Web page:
Small Asian Firms Seize Upstream Opportunities in Weak Market
While low oil prices may have dampened prospects for the petroleum industry, a group with little or no exposure to the sector viewed the market downtrend favorably. This involved small companies in Asia keen on capitalizing on the window of opportunity to buy stakes in upstream petroleum assets.
These firms find the entry barrier to the upstream asset market, particularly for producing ones, to be lower than before. The acquisition cost for such assets fell due to prices being weighed down by an approximate 70 percent decline in global oil prices that begun in the second half of 2014.
Since then, the lower purchase price of hydrocarbon assets – typically mature and aging – encouraged some of these companies to venture into the industry, a move they had previously deemed to be financially unrealistic.
Some Companies Seek to Grow Energy Arm
Last November, Boustead Singapore Ltd., an engineering services provider with no prior ownership of upstream assets, announced a plan to own an 83 percent stake in a consortium – with One North Energy Private Ltd. and Lamara Energy Pte Ltd. – to purchase Australia’s Triangle Energy (Global) Ltd. (TEG) 100 percent interest in Pase Production Sharing Contract (PSC) in Aceh, Sumatra Indonesia for $3.9 million.
The Singapore-based company explained that the proposed acquisition of Pase PSC presented “an excellent opportunity to expand its Energy-Related Engineering Division … [as well as] the ability to grow its recurring revenue base further.”
Perhaps a more significant factor in encouraging the proposed acquisition was Boustead’s assessment that “the current business environment in the global oil & gas industries … [has] resulted in attractive valuations for energy assets. The Group believes that the Purchase Price offered for Pase PSC provides great value and that the downside risks of the Acquisition can be comfortably managed.”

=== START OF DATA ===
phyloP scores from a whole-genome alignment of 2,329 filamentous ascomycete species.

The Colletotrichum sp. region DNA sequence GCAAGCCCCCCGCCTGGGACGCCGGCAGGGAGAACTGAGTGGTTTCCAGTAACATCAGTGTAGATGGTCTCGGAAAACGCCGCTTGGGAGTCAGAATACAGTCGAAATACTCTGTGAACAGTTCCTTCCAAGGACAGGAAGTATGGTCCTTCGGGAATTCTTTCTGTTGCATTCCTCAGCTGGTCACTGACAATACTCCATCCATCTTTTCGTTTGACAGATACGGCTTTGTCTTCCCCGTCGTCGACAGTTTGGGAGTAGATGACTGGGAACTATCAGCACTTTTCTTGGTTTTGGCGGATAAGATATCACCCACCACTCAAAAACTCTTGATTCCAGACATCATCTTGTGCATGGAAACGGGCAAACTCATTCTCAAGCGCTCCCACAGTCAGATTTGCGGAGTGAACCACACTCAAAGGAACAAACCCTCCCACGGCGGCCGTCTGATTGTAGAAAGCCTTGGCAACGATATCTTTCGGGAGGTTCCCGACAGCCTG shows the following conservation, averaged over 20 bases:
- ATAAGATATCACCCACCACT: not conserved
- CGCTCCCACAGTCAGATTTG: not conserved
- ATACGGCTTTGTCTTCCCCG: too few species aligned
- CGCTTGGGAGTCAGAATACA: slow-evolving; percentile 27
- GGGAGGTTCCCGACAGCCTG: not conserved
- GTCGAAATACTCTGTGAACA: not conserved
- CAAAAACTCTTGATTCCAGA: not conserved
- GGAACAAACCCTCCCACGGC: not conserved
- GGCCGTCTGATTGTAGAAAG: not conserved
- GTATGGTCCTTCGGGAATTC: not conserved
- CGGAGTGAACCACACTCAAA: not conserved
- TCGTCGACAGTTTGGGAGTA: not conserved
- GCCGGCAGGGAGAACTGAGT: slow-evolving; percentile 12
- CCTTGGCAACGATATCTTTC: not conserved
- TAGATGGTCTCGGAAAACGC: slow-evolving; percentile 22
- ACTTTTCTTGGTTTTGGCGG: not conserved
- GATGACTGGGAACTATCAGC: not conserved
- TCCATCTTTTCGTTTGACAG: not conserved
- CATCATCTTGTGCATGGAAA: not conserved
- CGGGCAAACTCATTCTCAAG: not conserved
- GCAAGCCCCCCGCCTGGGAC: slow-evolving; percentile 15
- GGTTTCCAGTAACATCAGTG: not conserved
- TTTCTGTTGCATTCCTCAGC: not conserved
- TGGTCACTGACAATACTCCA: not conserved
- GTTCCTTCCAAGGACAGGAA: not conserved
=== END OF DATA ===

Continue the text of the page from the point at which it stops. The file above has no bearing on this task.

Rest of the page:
Pase PSC, located adjacent to Exxon Mobil Corp.’s Arun gas field and associated liquefied natural gas (LNG) gas field, has been operated by TEG for three years from February 2012. TEG was granted a 20 year extension for the block in February 2015, with plans to further explore and develop onshore gas reserves in the acreage.
The Boustead-led joint venture’s proposed acquisition failed when TEG shareholders voted overwhelmingly Dec. 24, 2015 to dispose of the company’s stake in Pase PSC to Indonesia’s PT Enso Asia (PTEA) for $4.5 million. PT Enso already has a working relationship with TEG, having provided loans to the latter to meet its working capital commitments for the Pase project.
GSS Energy Ltd., another Singapore-based firm was however successful in acquiring an upstream interest in Indonesia in May 2015. It entered into an agreement with Ramba Energy Ltd., a company with three onshore assets in Indonesia, including West Jambi Kerja Sama Operasi in South Sumatra. GSS answered Ramba’s call for capital to fund exploration at the West Jambi block by placing a $5 million investment in the work program, under which two wells will be drilled.
“The West Jambi agreement with Ramba represents a great addition to our portfolio for our shareholders to benefit from Indonesia’s exciting oil and gas sector ... GSS Energy is committed to strategically investing in the near-production or producing oil and gas sector across the country,” GSS CEO Sydney Yeung said in a May 19 press release.
In October 2015, PT Hexindo Gemilang Jaya, the local subsidiary of Ramba – which had received approval from the Indonesian authorities to develop the Akatara field in Lemang Production Sharing Contract (PSC) in Sumatra – divested 35 percent interest in the block to Singapore-based Mandala Energy Ltd. for up to $179.6 million. A 2011 study by consultant DeGolyer & MacNaughton estimated that the Lemang block holds prospective resources of around 511 million barrels of oil and 468 billion cubic feet of gas.
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